In this article, we present the core elements of the Manifesto and introduce central aspects of the Digital Library framework. The discussion begins with an examination of the three types of relevant "systems" in this area: Digital Library, Digital Library System, and Digital Library Management System. It also explains how they interrelate. The discussion then moves on to examine three other core topics: the key concepts that characterize these systems encompassing content, user, functionality, quality, policy, and architecture; the range of roles that actors play in digital libraries from application developer to administrator, to designer, and finally to end-user; and clarification of the different levels of abstraction that help us to talk intelligently about the DL Universe.
2 The Digital Libraries Universe: A Three-tier Framework
A Digital Library is an evolving organization that comes to existence through a series of development steps that bring together all necessary constituents. Figure 1 presents this process pictorially and indicates three distinct notions of "systems" developed along the way: Digital Library, Digital Library System, and Digital Library Management System. These correspond to three different levels of conceptualization of the universe of Digital Libraries.
These three system notions are often confused and are used interchangeably in the literature; this terminological imprecision has produced a plethora of heterogeneous entities and contributes to making difficult the description, understanding and development of digital library systems. As Figure 1 indicates, all three systems play a central and distinct role in the Digital Library development process. To clarify their differences and their individual characteristics, the explicit definitions that follow may help:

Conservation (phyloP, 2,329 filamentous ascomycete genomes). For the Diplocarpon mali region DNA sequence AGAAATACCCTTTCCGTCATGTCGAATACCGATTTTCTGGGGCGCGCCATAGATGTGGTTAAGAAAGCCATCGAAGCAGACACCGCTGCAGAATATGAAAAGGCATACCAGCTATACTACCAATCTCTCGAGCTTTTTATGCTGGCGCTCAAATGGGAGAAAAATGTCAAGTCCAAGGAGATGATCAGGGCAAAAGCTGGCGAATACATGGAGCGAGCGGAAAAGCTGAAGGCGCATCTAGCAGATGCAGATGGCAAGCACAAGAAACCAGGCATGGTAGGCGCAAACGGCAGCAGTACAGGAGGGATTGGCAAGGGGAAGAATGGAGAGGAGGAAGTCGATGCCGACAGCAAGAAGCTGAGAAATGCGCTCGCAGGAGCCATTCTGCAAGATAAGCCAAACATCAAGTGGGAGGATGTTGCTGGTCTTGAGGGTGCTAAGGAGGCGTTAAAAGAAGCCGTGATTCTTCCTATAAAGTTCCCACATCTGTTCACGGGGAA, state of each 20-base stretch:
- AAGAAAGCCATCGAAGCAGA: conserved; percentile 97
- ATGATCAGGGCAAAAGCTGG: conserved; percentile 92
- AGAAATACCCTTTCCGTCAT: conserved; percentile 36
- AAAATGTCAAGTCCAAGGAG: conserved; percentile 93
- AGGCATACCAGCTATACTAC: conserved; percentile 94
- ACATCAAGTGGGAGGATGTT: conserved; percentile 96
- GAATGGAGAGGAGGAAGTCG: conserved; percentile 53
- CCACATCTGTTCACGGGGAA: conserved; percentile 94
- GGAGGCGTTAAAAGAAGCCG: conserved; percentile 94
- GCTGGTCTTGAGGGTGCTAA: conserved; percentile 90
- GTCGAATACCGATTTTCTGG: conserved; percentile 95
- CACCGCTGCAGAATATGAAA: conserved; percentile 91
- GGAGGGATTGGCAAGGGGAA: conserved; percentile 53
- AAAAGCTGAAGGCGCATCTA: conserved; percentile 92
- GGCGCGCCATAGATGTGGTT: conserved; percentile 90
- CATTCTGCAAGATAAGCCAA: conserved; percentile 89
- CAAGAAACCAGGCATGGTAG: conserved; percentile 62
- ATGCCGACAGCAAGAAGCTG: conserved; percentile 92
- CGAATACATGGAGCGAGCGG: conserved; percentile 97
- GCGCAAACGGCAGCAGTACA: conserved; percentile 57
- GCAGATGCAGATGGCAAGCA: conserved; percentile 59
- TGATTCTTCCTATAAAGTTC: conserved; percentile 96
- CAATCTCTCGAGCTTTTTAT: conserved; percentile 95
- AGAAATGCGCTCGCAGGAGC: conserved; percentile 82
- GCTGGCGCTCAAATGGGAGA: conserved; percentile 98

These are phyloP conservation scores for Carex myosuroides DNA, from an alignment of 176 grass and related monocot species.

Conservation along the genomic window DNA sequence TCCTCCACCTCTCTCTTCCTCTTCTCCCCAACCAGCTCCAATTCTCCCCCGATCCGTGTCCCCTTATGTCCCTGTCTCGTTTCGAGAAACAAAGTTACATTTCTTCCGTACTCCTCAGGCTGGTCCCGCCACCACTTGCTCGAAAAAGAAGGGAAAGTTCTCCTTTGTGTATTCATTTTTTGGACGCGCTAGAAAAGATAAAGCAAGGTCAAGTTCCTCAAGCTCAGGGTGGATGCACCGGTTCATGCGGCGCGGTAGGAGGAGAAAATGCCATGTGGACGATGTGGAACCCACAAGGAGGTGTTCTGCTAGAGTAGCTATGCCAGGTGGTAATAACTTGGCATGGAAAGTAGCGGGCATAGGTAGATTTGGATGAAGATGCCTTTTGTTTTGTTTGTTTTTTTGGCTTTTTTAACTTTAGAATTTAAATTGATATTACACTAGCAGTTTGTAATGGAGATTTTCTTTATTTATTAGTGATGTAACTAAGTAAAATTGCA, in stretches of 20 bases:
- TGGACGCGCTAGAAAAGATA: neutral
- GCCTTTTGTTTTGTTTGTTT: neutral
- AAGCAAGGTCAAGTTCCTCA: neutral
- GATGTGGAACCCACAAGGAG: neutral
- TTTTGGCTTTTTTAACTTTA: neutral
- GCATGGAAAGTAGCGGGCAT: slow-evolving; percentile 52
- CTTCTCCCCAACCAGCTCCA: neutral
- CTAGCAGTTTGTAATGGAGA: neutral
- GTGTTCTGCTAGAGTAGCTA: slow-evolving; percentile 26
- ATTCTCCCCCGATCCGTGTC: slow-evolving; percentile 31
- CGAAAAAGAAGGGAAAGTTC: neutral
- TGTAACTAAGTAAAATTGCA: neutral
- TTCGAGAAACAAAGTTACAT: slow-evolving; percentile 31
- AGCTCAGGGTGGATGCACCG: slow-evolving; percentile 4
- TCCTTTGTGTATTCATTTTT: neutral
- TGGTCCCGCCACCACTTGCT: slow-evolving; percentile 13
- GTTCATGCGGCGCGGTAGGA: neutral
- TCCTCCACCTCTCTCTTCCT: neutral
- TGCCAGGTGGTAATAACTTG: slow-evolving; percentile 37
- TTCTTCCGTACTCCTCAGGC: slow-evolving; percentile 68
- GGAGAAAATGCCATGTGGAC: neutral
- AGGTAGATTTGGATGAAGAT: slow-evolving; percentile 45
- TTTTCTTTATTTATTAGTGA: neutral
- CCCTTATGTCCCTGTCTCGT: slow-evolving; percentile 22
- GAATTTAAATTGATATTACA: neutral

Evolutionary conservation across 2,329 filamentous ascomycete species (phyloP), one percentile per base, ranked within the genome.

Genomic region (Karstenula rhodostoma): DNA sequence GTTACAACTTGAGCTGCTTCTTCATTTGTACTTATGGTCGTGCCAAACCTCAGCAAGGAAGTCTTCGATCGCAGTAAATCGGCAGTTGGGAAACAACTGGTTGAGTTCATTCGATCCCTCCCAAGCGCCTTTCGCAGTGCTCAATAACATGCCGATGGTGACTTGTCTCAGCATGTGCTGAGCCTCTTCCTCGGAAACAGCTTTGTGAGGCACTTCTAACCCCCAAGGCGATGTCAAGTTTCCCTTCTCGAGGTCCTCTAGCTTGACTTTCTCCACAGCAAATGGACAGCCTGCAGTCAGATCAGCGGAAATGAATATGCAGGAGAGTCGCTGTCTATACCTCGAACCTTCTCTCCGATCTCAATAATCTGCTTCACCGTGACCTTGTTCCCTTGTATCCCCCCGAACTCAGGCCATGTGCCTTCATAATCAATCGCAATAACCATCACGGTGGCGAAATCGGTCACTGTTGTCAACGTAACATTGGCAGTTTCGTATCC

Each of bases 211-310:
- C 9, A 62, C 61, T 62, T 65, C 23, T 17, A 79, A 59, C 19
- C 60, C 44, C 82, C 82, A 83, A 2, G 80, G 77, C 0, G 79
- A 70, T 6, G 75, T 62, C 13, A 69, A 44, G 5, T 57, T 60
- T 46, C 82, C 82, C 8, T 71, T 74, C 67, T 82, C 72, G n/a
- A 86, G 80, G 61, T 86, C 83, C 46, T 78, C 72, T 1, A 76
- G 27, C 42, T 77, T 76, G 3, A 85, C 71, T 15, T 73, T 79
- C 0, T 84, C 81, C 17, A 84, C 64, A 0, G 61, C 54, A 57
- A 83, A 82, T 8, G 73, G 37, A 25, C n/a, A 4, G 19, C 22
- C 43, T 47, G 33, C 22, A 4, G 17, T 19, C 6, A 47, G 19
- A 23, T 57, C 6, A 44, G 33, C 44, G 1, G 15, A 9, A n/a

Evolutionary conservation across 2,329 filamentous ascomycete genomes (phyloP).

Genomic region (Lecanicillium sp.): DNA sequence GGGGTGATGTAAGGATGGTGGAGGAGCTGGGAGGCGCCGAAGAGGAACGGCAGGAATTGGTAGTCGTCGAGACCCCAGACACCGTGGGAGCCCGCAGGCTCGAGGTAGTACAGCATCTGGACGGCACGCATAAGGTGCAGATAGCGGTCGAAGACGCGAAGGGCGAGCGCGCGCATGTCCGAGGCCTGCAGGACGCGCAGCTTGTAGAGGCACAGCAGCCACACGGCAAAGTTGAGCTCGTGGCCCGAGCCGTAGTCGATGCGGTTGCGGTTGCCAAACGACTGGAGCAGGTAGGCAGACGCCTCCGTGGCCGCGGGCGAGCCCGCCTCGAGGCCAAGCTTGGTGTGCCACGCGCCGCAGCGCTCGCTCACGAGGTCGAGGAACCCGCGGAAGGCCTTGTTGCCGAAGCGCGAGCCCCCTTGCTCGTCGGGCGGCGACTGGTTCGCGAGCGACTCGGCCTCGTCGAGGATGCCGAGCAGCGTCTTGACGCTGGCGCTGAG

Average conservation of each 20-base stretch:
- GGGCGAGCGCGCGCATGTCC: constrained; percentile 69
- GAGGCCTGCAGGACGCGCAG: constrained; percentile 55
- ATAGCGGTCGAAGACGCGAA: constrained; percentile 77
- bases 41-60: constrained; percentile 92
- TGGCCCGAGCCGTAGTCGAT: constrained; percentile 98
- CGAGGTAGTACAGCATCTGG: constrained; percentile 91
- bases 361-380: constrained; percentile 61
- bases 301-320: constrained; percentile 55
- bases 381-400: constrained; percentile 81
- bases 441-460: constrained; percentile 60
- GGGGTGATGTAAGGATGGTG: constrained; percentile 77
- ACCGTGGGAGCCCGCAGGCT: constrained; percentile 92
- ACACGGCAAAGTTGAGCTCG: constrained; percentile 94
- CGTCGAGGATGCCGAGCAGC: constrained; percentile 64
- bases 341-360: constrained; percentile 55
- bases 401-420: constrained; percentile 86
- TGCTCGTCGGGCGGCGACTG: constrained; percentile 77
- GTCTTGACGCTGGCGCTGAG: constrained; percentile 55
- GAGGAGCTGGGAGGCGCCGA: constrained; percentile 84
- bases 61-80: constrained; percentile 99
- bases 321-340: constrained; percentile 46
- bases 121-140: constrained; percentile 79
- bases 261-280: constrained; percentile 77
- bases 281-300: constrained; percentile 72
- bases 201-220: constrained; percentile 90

Digital Library (DL)
Digital Library System (DLS)
Digital Library Management System (DLMS) A generic software system that provides the appropriate software infrastructure both (i) to produce and administer a Digital Library System incorporating the suite of functionality considered foundational for Digital Libraries and (ii) to integrate additional software offering more refined, specialized, or advanced functionality.
A Digital Library Management System belongs to the class of "system software". As is the case in other related domains, such as operating systems, databases, and user interfaces, DLMS software generation environments may provide mechanisms to be used as a platform to produce Digital Library Systems. Depending on the philosophy it follows, a DLMS belongs to one of the following three types: